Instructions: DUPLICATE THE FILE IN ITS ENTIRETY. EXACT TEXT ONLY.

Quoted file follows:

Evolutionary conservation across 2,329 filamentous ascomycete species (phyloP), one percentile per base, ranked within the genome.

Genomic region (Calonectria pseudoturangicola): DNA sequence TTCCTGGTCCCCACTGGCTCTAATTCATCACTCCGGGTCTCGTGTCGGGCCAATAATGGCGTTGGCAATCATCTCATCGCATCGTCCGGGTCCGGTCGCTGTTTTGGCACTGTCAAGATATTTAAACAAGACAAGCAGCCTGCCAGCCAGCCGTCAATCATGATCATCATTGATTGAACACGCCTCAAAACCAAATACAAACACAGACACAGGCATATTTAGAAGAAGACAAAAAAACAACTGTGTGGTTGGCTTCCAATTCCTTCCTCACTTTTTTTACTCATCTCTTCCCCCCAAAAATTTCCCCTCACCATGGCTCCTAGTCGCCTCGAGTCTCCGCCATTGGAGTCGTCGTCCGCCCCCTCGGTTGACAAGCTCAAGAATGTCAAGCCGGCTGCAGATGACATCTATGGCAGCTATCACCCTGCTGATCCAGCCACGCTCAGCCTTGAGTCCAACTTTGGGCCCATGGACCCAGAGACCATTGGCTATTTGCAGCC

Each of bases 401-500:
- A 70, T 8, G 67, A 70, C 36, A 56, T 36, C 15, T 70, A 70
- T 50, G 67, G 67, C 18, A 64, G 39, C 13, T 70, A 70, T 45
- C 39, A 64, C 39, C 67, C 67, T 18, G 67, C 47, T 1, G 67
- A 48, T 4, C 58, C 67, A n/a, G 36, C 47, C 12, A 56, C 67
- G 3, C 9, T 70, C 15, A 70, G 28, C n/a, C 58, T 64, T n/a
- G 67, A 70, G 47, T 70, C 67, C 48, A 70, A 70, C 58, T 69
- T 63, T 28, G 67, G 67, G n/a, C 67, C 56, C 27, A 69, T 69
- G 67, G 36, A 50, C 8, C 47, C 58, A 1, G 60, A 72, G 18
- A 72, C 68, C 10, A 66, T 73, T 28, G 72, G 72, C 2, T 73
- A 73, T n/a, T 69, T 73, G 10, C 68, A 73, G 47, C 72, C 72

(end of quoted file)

Evolutionary conservation across 2,329 filamentous ascomycete species (phyloP), one percentile per base, ranked within the genome.

Genomic region (Calonectria pseudoturangicola): DNA sequence TTCCTGGTCCCCACTGGCTCTAATTCATCACTCCGGGTCTCGTGTCGGGCCAATAATGGCGTTGGCAATCATCTCATCGCATCGTCCGGGTCCGGTCGCTGTTTTGGCACTGTCAAGATATTTAAACAAGACAAGCAGCCTGCCAGCCAGCCGTCAATCATGATCATCATTGATTGAACACGCCTCAAAACCAAATACAAACACAGACACAGGCATATTTAGAAGAAGACAAAAAAACAACTGTGTGGTTGGCTTCCAATTCCTTCCTCACTTTTTTTACTCATCTCTTCCCCCCAAAAATTTCCCCTCACCATGGCTCCTAGTCGCCTCGAGTCTCCGCCATTGGAGTCGTCGTCCGCCCCCTCGGTTGACAAGCTCAAGAATGTCAAGCCGGCTGCAGATGACATCTATGGCAGCTATCACCCTGCTGATCCAGCCACGCTCAGCCTTGAGTCCAACTTTGGGCCCATGGACCCAGAGACCATTGGCTATTTGCAGCC

Each of bases 401-500:
- A 70, T 8, G 67, A 70, C 36, A 56, T 36, C 15, T 70, A 70
- T 50, G 67, G 67, C 18, A 64, G 39, C 13, T 70, A 70, T 45
- C 39, A 64, C 39, C 67, C 67, T 18, G 67, C 47, T 1, G 67
- A 48, T 4, C 58, C 67, A n/a, G 36, C 47, C 12, A 56, C 67
- G 3, C 9, T 70, C 15, A 70, G 28, C n/a, C 58, T 64, T n/a
- G 67, A 70, G 47, T 70, C 67, C 48, A 70, A 70, C 58, T 69
- T 63, T 28, G 67, G 67, G n/a, C 67, C 56, C 27, A 69, T 69
- G 67, G 36, A 50, C 8, C 47, C 58, A 1, G 60, A 72, G 18
- A 72, C 68, C 10, A 66, T 73, T 28, G 72, G 72, C 2, T 73
- A 73, T n/a, T 69, T 73, G 10, C 68, A 73, G 47, C 72, C 72